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For the past few years, marketers have been buying a growing number of point solutions to fulfill their needs. Look no further than the number of martech startups that have emerged for confirmation. In 2012, there were just 350 marketing technology companies. Today, there are nearly 4,000.

But that’s about to change. Next year, there will be a massive consolidation across both adtech and martech. We saw hints of this last year, with $6.5 billion in martech mergers and acquisitions (M&A) in the first half of 2016 alone. The rise of APIs allows companies to integrate their datasets more easily, naturally paving the way for more M&A activity.

Companies are growing tired of relying on so many vendors to fulfill their advertising and marketing needs. The average marketing stack has around 17 siloed, underused applications. At the same time, with so many martech companies to choose from, it has become increasingly difficult to stand out, making it harder for startups to break away from their competitors.

We’re also hitting a time of economic uncertainty. No one is sure how President Trump will impact the economy. Lowering corporate taxes, one of Trump’s campaign promises, could spur tech companies to repatriate their cash and invest in acquisitions. While many have predicted a consolidation for a few years, the funding environment has been favorable. Martech startups raised $134 billion from 2010 to 2015, allowing many to emerge and others to stay afloat. Since then, VC funding has reached a two-year low. Investors are taking a more cautious approach and prioritizing sustainable growth. In 2017, dozens of martech startups unable to raise their next round will face a daunting prospect: sell to a competitor, go out of business, or take a private equity buyout. So, who’s buying?

The acquirers

The largest players in digital advertising — Google, Facebook, Microsoft, and Verizon/AOL — are prime candidates to scoop up martech companies next year. They have the cash to spend and see the benefits of integrating technologies they don’t yet own. Traditional media companies will also be on the lookout for M&A opportunities. While companies like Disney, Viacom, and Time Inc. have been spending heavily on content, they’re now turning to technology to maximize their content investments. Disney’s accelerator is investing in a number of companies that help marketers and advertisers increase viewer engagement.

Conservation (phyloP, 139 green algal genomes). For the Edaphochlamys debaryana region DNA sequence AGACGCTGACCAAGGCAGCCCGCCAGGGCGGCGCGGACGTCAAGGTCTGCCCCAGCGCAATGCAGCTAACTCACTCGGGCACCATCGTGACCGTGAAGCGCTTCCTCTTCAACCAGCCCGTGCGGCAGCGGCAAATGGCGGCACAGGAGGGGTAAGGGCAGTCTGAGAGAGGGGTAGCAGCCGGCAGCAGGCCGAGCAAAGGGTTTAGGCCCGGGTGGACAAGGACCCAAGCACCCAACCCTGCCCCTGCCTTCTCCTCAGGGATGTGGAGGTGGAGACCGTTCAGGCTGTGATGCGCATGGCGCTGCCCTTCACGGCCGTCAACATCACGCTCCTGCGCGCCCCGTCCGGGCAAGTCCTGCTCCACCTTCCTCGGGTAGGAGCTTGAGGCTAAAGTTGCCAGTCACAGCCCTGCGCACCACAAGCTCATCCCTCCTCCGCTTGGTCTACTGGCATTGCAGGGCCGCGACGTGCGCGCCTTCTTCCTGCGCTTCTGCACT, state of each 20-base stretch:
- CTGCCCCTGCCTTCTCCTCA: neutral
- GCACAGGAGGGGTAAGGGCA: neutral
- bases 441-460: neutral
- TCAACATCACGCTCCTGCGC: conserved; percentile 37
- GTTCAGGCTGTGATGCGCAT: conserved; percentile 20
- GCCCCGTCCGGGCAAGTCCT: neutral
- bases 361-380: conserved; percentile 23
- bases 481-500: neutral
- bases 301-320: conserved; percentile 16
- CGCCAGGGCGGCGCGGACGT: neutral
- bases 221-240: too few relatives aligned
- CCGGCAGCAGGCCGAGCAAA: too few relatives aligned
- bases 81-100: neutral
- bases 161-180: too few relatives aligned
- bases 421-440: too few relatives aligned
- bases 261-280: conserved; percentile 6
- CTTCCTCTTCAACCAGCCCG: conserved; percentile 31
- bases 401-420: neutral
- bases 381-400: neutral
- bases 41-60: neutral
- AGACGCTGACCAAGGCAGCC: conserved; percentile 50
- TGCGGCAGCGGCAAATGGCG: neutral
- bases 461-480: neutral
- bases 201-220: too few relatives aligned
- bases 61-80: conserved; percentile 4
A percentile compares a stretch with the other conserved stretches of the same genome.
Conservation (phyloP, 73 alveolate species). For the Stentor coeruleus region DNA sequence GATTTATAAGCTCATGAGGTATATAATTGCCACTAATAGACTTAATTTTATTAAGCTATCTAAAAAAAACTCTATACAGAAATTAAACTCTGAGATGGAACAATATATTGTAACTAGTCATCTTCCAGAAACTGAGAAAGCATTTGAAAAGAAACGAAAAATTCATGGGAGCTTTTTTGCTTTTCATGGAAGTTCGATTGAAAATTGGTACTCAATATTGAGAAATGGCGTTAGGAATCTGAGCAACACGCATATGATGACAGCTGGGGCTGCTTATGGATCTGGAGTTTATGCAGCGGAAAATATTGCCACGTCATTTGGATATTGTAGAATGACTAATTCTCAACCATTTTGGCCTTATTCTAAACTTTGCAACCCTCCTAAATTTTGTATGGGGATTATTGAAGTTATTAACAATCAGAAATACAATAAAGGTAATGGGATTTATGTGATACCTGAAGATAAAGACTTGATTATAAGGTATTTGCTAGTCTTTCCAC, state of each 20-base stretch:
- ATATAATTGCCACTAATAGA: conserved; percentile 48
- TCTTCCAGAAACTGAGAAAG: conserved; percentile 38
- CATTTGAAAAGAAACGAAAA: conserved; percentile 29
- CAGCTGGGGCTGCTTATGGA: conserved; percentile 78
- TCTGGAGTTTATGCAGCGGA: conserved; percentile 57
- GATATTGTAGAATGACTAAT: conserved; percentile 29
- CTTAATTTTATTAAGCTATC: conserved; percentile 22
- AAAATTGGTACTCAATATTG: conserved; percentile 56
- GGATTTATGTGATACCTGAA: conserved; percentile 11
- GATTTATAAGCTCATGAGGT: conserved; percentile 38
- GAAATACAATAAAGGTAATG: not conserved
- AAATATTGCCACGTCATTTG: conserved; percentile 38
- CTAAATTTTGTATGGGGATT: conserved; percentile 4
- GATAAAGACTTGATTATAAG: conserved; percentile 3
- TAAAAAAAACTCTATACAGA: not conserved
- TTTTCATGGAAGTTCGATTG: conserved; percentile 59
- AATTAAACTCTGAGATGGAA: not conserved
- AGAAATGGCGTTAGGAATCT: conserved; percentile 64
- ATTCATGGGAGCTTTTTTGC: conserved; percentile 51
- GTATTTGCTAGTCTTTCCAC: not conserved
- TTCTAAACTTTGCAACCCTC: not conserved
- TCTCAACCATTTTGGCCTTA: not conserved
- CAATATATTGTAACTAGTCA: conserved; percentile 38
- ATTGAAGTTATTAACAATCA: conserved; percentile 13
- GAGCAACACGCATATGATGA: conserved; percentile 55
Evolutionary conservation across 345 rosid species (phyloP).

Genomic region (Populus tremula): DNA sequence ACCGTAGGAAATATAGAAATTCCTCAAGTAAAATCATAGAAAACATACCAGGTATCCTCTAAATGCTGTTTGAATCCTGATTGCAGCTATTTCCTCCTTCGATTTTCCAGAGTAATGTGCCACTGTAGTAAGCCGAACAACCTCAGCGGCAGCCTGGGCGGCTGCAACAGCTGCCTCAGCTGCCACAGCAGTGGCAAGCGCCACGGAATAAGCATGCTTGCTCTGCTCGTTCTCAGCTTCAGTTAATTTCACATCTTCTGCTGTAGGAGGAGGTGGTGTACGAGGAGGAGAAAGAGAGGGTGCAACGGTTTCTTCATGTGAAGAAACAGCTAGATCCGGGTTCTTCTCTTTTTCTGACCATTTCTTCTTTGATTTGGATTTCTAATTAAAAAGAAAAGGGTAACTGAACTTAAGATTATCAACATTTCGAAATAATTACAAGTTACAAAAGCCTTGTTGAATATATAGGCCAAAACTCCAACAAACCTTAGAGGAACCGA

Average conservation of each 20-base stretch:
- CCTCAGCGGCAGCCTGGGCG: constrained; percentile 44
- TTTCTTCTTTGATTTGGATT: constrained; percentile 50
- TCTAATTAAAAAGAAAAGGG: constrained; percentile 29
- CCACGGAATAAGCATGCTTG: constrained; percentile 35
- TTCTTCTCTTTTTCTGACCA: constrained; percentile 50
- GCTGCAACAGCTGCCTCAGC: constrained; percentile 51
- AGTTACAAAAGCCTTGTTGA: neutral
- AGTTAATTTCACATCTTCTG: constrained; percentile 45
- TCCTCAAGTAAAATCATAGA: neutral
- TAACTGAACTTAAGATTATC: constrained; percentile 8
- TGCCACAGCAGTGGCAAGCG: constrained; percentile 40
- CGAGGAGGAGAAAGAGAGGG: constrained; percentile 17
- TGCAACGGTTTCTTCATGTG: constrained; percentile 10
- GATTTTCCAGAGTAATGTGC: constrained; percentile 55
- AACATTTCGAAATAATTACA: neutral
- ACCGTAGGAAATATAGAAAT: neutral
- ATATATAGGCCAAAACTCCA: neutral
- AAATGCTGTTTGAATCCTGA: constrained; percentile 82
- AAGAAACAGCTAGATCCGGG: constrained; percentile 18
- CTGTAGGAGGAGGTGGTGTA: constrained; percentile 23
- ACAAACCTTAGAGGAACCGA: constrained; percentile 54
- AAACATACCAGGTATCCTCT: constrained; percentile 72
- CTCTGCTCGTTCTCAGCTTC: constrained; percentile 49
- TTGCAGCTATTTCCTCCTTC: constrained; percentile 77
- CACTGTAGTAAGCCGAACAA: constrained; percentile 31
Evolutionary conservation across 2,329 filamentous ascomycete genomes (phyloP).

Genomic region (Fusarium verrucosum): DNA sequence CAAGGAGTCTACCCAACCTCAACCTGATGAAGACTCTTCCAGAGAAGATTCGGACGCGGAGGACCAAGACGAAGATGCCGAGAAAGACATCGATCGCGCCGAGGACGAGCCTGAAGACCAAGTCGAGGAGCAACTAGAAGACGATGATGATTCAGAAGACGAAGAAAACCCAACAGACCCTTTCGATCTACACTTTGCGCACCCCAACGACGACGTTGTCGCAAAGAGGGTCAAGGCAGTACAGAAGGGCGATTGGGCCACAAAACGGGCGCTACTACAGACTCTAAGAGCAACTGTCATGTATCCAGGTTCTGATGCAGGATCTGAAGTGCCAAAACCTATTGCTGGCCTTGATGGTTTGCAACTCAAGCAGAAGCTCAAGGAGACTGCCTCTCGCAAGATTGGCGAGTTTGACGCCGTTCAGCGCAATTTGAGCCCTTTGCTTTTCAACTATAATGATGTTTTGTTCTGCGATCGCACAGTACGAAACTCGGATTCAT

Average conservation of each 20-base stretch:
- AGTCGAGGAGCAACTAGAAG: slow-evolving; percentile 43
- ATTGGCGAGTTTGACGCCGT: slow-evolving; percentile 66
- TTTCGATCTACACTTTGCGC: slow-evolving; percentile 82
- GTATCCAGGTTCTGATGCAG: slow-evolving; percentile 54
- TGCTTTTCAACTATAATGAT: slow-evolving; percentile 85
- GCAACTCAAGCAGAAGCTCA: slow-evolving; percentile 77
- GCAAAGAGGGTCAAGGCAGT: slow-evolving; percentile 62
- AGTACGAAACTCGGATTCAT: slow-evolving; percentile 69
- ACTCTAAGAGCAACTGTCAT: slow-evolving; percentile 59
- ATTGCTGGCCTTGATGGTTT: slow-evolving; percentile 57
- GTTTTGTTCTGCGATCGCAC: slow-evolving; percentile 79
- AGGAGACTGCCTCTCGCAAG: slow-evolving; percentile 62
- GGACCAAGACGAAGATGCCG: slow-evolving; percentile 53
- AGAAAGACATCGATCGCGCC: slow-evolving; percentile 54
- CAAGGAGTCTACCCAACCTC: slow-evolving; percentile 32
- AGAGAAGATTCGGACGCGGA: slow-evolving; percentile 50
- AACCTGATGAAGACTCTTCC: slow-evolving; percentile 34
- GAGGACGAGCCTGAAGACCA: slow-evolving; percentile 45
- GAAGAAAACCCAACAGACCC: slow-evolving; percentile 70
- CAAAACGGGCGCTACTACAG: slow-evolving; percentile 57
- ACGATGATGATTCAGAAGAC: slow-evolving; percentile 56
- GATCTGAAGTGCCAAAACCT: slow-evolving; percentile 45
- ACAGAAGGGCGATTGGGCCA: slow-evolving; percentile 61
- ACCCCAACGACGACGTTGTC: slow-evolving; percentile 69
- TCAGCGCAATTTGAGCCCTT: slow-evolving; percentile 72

Advertising agencies are another contender. They’ve realized that — at least from a business perspective — they need to infuse their creativity with technology. Agencies will acquire martech companies in order to attract new business and retain their current clients. The agency universe is also grappling with a new competitor: consulting firms. The Accentures and PwCs of the world have the ear of the C-suite, and the sophistication to tackle complex technology challenges that advertisers and marketers are grappling with today. Ad agencies can still leverage their creative expertise but will be looking to make acquisitions to better compete with those consulting giants.

Who’s getting acquired

Content companies will find a suitor in publishers as they adapt to the mobile-first world. Verizon and Hearst, for example, jointly acquired digital publisher Complex Media in 2016. NBCUniversal doubled down on their BuzzFeed investment this year. Media companies will continue to invest in the most relevant content channels for their audiences.

Data and analytics companies will continue playing a large role in martech M&A, as they did in 2016. Of the many data platforms on the market, only the best will survive the funding crunch. The cream of the crop will get acquired, as companies look for ways to improve and innovate on the customer journey. Finally, measurement companies will be on the trading block. This is already happening, as ComScore acquired Rentrak earlier this year. Measurement solutions that focus on user engagement will be particularly appealing to potential buyers.

2017 will be a pivotal year for martech. The abundance of industry funding has led to a proliferation of startups that might not offer enough differentiation. Plenty of companies will survive the coming shakeup. Whether they remain independent is an entirely different question.

Penry Price_200Penry Price is the vice president of global sales for LinkedIn’s Marketing Solutions business. His deep knowledge and passion for the advertising ecosystem plays a significant role in the transformation of LinkedIn’s advertising business as it evolves into a content marketing platform for brands.

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